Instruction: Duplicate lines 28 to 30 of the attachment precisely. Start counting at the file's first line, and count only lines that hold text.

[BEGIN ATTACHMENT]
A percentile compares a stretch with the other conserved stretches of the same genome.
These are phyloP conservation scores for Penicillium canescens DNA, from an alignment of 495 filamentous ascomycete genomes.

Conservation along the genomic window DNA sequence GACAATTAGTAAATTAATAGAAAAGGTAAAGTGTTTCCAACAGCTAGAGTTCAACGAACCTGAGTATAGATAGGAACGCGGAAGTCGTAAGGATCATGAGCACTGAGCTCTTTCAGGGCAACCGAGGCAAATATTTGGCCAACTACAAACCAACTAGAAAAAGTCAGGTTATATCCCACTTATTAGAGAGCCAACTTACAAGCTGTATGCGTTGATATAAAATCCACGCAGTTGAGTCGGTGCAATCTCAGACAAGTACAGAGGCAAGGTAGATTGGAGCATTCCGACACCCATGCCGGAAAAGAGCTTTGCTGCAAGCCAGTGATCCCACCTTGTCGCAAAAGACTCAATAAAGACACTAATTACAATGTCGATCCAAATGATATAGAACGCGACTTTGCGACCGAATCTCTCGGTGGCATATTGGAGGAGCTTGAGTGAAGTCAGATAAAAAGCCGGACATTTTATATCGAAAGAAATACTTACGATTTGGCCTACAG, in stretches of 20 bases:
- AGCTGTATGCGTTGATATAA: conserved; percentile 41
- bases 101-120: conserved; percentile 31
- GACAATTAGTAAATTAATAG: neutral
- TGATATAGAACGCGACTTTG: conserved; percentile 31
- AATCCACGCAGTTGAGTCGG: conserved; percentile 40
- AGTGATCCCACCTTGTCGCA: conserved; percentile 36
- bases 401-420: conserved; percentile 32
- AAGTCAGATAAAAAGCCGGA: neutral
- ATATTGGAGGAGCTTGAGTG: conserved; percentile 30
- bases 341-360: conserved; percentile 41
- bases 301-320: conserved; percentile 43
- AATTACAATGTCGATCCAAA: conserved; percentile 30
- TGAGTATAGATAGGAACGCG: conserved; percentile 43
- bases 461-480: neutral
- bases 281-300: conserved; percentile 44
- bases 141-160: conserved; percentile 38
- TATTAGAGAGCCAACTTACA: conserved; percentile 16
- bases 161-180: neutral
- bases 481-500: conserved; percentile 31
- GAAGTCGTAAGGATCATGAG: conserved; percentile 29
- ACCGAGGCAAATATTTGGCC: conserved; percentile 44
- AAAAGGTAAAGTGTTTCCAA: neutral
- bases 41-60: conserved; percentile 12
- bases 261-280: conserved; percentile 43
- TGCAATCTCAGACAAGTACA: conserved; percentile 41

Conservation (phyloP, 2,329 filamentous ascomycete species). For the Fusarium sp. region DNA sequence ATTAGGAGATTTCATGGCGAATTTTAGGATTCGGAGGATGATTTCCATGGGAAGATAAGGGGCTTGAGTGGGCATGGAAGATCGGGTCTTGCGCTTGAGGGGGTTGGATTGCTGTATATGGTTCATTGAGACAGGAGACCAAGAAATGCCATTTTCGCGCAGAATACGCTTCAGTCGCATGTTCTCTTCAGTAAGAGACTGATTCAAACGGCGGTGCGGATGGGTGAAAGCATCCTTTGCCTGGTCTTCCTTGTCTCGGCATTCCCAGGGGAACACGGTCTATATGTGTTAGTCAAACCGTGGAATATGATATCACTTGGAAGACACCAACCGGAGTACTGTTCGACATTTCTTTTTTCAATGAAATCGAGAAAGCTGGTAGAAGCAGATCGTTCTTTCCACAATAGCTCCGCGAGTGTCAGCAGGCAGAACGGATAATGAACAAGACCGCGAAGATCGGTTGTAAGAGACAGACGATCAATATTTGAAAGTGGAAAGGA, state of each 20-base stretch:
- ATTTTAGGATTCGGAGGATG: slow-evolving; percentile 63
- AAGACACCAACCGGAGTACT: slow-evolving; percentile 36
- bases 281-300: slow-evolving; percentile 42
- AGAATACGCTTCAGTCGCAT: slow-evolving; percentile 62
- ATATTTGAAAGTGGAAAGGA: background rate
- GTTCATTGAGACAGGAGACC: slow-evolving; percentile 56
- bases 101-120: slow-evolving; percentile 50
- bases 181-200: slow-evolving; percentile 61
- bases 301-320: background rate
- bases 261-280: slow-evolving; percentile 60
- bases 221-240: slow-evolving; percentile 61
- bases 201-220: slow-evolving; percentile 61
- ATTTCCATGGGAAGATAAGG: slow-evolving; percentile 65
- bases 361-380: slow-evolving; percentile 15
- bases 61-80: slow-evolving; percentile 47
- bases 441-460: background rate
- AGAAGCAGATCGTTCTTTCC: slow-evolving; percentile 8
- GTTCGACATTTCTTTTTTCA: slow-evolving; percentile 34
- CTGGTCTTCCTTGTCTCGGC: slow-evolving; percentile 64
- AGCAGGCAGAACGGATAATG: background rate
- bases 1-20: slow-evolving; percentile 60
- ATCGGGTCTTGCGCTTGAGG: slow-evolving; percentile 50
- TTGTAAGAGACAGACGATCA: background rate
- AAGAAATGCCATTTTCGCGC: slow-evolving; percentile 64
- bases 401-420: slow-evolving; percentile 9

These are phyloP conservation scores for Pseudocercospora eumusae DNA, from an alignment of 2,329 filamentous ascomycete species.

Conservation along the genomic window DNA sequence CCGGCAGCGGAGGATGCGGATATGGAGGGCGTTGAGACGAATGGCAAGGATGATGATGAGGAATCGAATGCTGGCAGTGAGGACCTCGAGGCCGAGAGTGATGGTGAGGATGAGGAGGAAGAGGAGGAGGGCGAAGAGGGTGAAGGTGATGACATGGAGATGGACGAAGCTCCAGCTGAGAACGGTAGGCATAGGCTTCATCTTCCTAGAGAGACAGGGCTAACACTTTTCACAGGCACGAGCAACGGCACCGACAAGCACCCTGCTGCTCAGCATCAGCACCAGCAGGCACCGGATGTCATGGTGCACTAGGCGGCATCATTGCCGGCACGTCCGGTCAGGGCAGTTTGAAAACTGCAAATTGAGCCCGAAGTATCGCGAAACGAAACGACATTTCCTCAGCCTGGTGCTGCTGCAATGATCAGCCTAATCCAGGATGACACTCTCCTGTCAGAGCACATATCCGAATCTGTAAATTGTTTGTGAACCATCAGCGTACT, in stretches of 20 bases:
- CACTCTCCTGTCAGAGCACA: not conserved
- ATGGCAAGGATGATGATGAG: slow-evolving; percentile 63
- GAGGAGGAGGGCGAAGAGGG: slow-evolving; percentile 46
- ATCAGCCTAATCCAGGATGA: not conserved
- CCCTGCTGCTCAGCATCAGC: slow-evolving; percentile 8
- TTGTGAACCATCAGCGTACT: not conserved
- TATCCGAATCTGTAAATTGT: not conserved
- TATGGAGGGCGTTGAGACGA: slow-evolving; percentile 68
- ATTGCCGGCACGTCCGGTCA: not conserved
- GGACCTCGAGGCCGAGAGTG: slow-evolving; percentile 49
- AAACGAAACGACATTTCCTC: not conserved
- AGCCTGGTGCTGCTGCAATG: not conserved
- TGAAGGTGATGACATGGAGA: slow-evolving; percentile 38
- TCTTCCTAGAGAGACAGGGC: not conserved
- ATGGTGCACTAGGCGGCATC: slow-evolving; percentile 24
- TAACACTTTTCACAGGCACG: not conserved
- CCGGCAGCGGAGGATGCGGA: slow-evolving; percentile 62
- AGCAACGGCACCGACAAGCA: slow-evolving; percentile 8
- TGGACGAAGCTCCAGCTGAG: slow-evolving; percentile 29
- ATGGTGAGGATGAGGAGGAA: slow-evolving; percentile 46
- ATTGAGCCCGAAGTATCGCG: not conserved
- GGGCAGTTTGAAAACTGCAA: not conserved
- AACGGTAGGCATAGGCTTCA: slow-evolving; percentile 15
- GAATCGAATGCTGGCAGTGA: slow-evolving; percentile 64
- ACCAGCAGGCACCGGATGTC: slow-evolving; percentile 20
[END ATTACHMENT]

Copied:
- TGCAATCTCAGACAAGTACA: conserved; percentile 41

Conservation (phyloP, 2,329 filamentous ascomycete species). For the Fusarium sp. region DNA sequence ATTAGGAGATTTCATGGCGAATTTTAGGATTCGGAGGATGATTTCCATGGGAAGATAAGGGGCTTGAGTGGGCATGGAAGATCGGGTCTTGCGCTTGAGGGGGTTGGATTGCTGTATATGGTTCATTGAGACAGGAGACCAAGAAATGCCATTTTCGCGCAGAATACGCTTCAGTCGCATGTTCTCTTCAGTAAGAGACTGATTCAAACGGCGGTGCGGATGGGTGAAAGCATCCTTTGCCTGGTCTTCCTTGTCTCGGCATTCCCAGGGGAACACGGTCTATATGTGTTAGTCAAACCGTGGAATATGATATCACTTGGAAGACACCAACCGGAGTACTGTTCGACATTTCTTTTTTCAATGAAATCGAGAAAGCTGGTAGAAGCAGATCGTTCTTTCCACAATAGCTCCGCGAGTGTCAGCAGGCAGAACGGATAATGAACAAGACCGCGAAGATCGGTTGTAAGAGACAGACGATCAATATTTGAAAGTGGAAAGGA, state of each 20-base stretch:
- ATTTTAGGATTCGGAGGATG: slow-evolving; percentile 63